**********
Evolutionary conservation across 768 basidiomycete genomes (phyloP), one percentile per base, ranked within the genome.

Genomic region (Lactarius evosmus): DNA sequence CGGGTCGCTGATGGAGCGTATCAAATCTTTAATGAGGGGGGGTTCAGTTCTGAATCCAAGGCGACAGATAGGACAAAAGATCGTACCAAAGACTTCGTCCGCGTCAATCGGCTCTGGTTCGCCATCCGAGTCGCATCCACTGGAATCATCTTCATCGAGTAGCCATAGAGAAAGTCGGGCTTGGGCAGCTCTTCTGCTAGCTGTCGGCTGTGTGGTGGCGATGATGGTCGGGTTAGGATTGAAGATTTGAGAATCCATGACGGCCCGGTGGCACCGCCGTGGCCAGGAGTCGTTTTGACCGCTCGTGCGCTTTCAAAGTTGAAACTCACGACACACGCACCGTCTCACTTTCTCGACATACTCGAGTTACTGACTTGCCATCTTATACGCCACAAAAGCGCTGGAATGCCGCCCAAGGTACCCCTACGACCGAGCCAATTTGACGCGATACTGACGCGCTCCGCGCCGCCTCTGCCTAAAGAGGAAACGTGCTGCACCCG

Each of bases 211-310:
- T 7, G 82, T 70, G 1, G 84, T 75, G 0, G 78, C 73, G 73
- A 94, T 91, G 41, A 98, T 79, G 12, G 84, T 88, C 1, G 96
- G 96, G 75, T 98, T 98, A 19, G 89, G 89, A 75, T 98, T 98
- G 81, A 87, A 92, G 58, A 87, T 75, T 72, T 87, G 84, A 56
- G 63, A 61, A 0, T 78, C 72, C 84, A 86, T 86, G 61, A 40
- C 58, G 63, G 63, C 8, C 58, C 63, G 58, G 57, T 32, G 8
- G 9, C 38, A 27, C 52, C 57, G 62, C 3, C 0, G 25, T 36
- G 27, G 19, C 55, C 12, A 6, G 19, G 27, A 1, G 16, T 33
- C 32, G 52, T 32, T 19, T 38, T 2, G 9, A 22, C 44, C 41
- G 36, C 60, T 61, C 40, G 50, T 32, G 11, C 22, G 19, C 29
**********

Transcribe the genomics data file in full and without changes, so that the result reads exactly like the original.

Evolutionary conservation across 768 basidiomycete genomes (phyloP), one percentile per base, ranked within the genome.

Genomic region (Lactarius evosmus): DNA sequence CGGGTCGCTGATGGAGCGTATCAAATCTTTAATGAGGGGGGGTTCAGTTCTGAATCCAAGGCGACAGATAGGACAAAAGATCGTACCAAAGACTTCGTCCGCGTCAATCGGCTCTGGTTCGCCATCCGAGTCGCATCCACTGGAATCATCTTCATCGAGTAGCCATAGAGAAAGTCGGGCTTGGGCAGCTCTTCTGCTAGCTGTCGGCTGTGTGGTGGCGATGATGGTCGGGTTAGGATTGAAGATTTGAGAATCCATGACGGCCCGGTGGCACCGCCGTGGCCAGGAGTCGTTTTGACCGCTCGTGCGCTTTCAAAGTTGAAACTCACGACACACGCACCGTCTCACTTTCTCGACATACTCGAGTTACTGACTTGCCATCTTATACGCCACAAAAGCGCTGGAATGCCGCCCAAGGTACCCCTACGACCGAGCCAATTTGACGCGATACTGACGCGCTCCGCGCCGCCTCTGCCTAAAGAGGAAACGTGCTGCACCCG

Each of bases 211-310:
- T 7, G 82, T 70, G 1, G 84, T 75, G 0, G 78, C 73, G 73
- A 94, T 91, G 41, A 98, T 79, G 12, G 84, T 88, C 1, G 96
- G 96, G 75, T 98, T 98, A 19, G 89, G 89, A 75, T 98, T 98
- G 81, A 87, A 92, G 58, A 87, T 75, T 72, T 87, G 84, A 56
- G 63, A 61, A 0, T 78, C 72, C 84, A 86, T 86, G 61, A 40
- C 58, G 63, G 63, C 8, C 58, C 63, G 58, G 57, T 32, G 8
- G 9, C 38, A 27, C 52, C 57, G 62, C 3, C 0, G 25, T 36
- G 27, G 19, C 55, C 12, A 6, G 19, G 27, A 1, G 16, T 33
- C 32, G 52, T 32, T 19, T 38, T 2, G 9, A 22, C 44, C 41
- G 36, C 60, T 61, C 40, G 50, T 32, G 11, C 22, G 19, C 29